The Minnesota Supreme Court recently upheld an appellate court decision in applying the New Jersey Consumer Fraud Act on a nationwide basis by virtue of the certification of a nationwide class.
“While the Supreme Court’s decision is disappointing, it appears that the court dodged the substantive issue on this point and decided it on a procedural basis,” said Laura Kotelman, regional manager and senior counsel for the Property Casualty Insurers Association of America (PCI). “Because of this, the decision may ultimately not have as negative an impact as it could have had.”
Additionally, a House bill currently under consideration in the state legislature is designed to address the issue of which state’s statute of limitations apply in a Minnesota court action involving applying the law of one or more other states.
In the original case of Peterson v. BASF Corp., a group of farmers filed a consumer fraud class action lawsuit asserting that BASF misled and deceived them about the use of a herbicide manufactured by the defendant and steered them into purchasing a more expensive product.
The district court certified the farmers as a nationwide class of plaintiffs to bring suit under the New Jersey Consumer Fraud Act. BASF petitioned for class action decertification and was rejected by an appellate court. BASF sought review of the ruling and took the case to the Minnesota Supreme Court.
PCI filed an amicus brief illustrating the consequences of the appeals court’s failure to consider whether New Jersey had any material connection or legitimate interest in the claims of the non-New Jersey class members. The brief demonstrated that a proper choice of law analysis would conclude consumer fraud laws of all 50 states would apply, therefore not certifying the farmers as a nationwide class.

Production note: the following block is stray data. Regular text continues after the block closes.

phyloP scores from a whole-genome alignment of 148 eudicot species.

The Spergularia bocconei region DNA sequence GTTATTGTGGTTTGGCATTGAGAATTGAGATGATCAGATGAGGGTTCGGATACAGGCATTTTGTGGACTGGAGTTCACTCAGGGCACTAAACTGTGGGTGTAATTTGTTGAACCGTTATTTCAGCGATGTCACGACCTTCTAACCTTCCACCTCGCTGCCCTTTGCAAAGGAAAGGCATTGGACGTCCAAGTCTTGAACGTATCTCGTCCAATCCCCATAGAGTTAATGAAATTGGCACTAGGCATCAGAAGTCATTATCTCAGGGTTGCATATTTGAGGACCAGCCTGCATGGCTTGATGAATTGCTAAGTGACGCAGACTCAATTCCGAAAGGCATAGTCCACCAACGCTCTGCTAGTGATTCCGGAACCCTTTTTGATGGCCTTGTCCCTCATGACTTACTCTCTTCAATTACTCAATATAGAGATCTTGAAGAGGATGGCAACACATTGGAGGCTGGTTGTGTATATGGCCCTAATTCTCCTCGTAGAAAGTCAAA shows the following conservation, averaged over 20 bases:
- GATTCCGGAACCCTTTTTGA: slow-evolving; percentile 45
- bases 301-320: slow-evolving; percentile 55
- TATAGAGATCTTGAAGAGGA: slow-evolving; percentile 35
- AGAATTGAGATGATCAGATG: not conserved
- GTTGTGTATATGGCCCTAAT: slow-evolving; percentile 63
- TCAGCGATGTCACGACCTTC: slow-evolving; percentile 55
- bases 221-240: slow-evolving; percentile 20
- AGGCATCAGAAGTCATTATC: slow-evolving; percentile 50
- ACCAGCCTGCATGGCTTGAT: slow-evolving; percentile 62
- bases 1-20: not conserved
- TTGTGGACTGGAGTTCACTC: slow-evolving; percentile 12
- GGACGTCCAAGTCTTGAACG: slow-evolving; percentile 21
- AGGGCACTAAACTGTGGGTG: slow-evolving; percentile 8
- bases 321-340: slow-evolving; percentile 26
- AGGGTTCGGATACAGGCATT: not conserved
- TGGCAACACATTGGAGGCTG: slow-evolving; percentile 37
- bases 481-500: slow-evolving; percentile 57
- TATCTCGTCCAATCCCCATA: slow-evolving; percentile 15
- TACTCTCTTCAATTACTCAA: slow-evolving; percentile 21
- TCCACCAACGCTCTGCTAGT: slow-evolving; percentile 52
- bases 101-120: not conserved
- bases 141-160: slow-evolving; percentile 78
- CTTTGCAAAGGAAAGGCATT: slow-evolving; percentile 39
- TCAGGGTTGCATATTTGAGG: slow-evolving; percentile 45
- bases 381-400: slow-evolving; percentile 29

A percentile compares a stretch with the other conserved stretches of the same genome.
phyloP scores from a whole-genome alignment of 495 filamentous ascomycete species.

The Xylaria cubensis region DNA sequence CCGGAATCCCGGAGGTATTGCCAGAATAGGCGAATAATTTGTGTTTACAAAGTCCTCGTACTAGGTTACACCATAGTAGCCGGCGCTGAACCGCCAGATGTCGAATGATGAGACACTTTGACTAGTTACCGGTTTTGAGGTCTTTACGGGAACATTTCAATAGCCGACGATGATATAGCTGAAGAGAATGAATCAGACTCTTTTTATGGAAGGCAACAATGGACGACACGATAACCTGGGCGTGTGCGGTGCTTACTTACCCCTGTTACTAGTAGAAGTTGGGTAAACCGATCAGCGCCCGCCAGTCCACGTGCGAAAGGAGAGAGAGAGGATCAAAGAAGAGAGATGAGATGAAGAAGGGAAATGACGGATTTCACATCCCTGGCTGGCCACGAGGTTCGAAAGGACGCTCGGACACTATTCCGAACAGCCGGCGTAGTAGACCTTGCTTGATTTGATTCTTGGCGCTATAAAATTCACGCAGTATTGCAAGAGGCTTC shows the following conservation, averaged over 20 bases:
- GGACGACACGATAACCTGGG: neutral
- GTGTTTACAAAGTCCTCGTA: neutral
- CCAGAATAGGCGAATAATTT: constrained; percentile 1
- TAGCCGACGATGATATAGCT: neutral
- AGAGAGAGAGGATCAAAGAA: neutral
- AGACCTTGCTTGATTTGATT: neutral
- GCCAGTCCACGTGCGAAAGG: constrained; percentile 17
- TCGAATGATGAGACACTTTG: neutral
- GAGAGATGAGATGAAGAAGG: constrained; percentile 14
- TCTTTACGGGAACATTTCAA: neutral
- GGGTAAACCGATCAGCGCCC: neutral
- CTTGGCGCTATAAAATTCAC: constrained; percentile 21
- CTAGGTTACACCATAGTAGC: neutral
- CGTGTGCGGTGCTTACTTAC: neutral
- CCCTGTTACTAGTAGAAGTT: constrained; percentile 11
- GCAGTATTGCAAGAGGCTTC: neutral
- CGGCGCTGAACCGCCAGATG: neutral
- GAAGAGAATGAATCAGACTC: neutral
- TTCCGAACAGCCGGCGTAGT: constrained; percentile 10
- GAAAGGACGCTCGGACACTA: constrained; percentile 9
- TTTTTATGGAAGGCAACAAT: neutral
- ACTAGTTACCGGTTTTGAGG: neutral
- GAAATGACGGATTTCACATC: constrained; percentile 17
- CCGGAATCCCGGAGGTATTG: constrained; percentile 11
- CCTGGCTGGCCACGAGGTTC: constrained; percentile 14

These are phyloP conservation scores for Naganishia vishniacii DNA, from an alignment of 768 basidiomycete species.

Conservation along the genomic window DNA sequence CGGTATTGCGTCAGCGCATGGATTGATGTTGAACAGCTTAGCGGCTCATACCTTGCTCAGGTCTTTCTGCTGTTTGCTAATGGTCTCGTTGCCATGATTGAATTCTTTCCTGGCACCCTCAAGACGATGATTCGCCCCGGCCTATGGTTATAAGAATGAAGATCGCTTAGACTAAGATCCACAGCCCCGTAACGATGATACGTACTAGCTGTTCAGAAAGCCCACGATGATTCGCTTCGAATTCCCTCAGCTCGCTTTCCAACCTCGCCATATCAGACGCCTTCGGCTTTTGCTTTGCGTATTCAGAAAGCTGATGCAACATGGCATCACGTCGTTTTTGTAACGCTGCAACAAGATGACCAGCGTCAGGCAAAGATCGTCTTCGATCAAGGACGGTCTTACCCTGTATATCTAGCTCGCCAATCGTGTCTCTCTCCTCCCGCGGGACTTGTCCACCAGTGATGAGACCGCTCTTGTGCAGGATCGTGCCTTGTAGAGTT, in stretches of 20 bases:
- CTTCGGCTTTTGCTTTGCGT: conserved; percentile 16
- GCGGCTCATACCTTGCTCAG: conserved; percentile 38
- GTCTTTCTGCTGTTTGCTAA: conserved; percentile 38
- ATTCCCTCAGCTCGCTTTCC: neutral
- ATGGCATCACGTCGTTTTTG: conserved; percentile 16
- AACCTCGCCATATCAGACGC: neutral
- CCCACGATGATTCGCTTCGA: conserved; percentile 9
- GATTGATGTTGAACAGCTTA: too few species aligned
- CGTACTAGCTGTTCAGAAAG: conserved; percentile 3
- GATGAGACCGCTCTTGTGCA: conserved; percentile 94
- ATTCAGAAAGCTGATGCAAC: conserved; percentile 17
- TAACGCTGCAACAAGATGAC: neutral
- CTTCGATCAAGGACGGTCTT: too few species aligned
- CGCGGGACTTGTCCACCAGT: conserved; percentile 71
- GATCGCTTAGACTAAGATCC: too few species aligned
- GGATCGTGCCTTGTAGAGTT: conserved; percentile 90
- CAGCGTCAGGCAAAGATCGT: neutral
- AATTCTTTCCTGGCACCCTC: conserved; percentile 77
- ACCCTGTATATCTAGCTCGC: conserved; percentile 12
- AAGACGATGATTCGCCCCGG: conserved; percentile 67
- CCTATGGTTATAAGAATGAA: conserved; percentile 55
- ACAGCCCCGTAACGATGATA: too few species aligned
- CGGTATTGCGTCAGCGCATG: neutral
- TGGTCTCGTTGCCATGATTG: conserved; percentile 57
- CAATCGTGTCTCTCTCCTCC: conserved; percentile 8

In its February decision, the Minnesota Supreme Court concluded BASF failed to raise the issues of class certification and the application of New Jersey law to all the claims in the class when the issues were ripe for review and therefore waived its opportunity to have the issues considered.
Meanwhile, Rep. Paul Kohls has introduced a House bill (H.F. 2444) to establish rules for deciding which state’s statute of limitations would apply in a Minnesota court action that involves applying the law of one or more other states. “Conflict of laws” is the legal term for situations where more than one state or country’s laws could apply and a court has to decide which law governs.
A key provision is that the bill preserves certain actions where the claim arises out of state and the plaintiff resides in Minnesota. It seeks to keep Minnesota from being a “dumping ground” for nationwide class actions because it has a longer statute of limitations period than many other states.
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